Apples and Oranges

There is a lot of talking about the performance of Apple’s Siri. An article appeared on the New York Times  a few days ago brutally destroying Siri from the point of view of its performance, and others compare it with Google Voice Search. As a professional in the field, having followed Google Voice Search closely, knowing well the people who work on it–many of them former colleagues in previous lives and respected scientists in the community–I know and trust it is definitely a state-of-the-art (and beyond) piece of technology. As far as I know it is based on the latest and greatest mathematical models, it uses a lot (and I mean “a lot”) of data, and I can trust my Google friends are squeezing this data to the last bit of information in order to get the best possible performance.  I have to admit I know very little about Siri. It is general knowledge that it uses Nuance’s speech recognizer, but beyond that we know very little. While the scientists from Google are often present at the most prestigious conferences in the field, and often present results to the community, I haven’t met anyone from Siri yet at one of these conferences, nor have I seen a scientific paper on it. I may have missed that, but I think it is Apple’s policy not to divulge what cooks inside their labs.   So, besides the speech recognizer, I don’t know the details of how Siri works, although I have some ideas about it. But the point I want to make here is that comparing Siri with Google Voice Search is a little bit like comparing Apples and Oranges (the pun is intended). Let me explain why.

When you speak into Google Voice Search, what comes out is text. Nothing more than text that represent a more or less accurate  word-by-word transcription of what you just said. The text is fed to the traditional Google search, which returns a traditional Google list of results, or “links”. Rather Siri tries to do something more. Text is an intermediate product, provided by the speech recognizer as a transcription of what  you just said. But Siri then uses the text to “understand” what you just said, and provide an answer. So, for instance, if you speak into Google and say “set up an appointment with John Doe for next Tuesday at three”, Google Voice Search will show you links to Web pages about setting up appointments, pages about Mr.  John Doe, and pages having to do with Tuesdays and the number three. Siri, instead, if it worked correctly, will pop up your calendar for next Tuesday and eventually will setup the requested appointment. How do we compare them?  We should probably compare them on something which is common to both, something that both do. For instance the word by word transcription of what you said. Speech researchers have been doing this type of evaluation for decades using a measure called word error rate (or WER), which is computed by matching the correct sequence of words for every test utterance, and the corresponding sequence of words returned by the speech recognizer, aligning them, finding out the words in common and whether some other words were spuriously inserted or deleted. Typically the WER is computed on a test set of a few thousands of utterances randomly selected in order not to introduce any bias. And the very same utterances should be fed to both systems, in order for the test to be fair. That is not an easy task to do for a non-insider on the two systems at hand, but with the solution of some technical problems, it could be done more ore less accurately.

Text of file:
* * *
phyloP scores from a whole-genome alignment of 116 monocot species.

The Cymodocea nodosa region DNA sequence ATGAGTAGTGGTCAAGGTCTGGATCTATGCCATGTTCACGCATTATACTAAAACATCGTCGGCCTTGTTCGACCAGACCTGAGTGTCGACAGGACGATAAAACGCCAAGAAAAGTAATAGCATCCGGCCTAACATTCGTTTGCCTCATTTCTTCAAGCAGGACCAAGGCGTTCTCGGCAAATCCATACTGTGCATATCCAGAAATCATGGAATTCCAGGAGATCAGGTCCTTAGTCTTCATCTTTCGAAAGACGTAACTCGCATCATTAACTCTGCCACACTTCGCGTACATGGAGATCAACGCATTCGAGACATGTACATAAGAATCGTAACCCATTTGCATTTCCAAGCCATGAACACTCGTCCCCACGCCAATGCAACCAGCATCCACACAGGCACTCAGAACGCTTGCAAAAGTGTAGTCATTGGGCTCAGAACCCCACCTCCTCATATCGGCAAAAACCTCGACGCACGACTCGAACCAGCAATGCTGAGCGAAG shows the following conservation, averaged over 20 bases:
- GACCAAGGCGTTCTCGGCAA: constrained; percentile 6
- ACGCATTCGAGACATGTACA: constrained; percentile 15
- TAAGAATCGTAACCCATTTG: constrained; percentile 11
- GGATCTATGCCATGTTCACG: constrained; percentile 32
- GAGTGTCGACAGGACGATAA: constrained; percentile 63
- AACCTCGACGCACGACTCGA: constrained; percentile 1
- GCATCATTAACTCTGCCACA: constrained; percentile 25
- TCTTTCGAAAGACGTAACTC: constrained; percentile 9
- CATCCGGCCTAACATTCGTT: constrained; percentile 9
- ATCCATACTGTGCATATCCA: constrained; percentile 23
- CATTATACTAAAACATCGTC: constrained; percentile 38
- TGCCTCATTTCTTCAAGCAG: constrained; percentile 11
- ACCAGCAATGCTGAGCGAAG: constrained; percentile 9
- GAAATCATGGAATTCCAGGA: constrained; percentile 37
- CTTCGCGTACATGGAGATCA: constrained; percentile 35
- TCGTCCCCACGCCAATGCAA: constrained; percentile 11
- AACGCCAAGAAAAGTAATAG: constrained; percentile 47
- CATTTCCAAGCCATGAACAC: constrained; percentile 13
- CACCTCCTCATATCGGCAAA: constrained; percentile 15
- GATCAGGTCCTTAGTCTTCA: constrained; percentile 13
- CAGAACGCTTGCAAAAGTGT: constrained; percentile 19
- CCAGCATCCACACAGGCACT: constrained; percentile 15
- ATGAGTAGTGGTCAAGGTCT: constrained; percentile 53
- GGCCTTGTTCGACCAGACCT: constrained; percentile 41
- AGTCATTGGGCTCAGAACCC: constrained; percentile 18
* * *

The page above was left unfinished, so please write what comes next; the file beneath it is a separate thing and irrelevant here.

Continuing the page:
Now Google Voice Search stops there. There is nothing beyond the textual transcription for Google (although I notice more and more some direct answers provided by Google to direct questions, a sign they are doing some sort of language understanding). In Siri, as we saw, there is more. But when we get to the realm of meaning–and not just words–things start to become complicated, and there are no easy to implement standard tests for gauging the accuracy of a language understanding system. Scientists tried many times in the past, but it was always a hard task, and worse, it was always depending very much on the application, and not easy scalable and portable to different domains. And the problem is, if we can’t measure things, we cannot improve them easily. Now, I am sure that Apple scientists have their own way to measure the average accuracy of Siri’s answers–I would have that if I were one of them–but I know it’s not an easy task.  In conclusion, we can’t really compare one with the other, since they do different things, but we can can certainly say that one makes its users happier than the other.

~ by Roberto Pieraccini on July 17, 2012.

One Response to “Apples and Oranges”

  1. Actually, Google is announcing a Siri-like system for the new Android Jelly Bean (along with the standard voice search):

    it would be great if their NLU testing approaches are reported, since they’re more science/community friendly than Apple.

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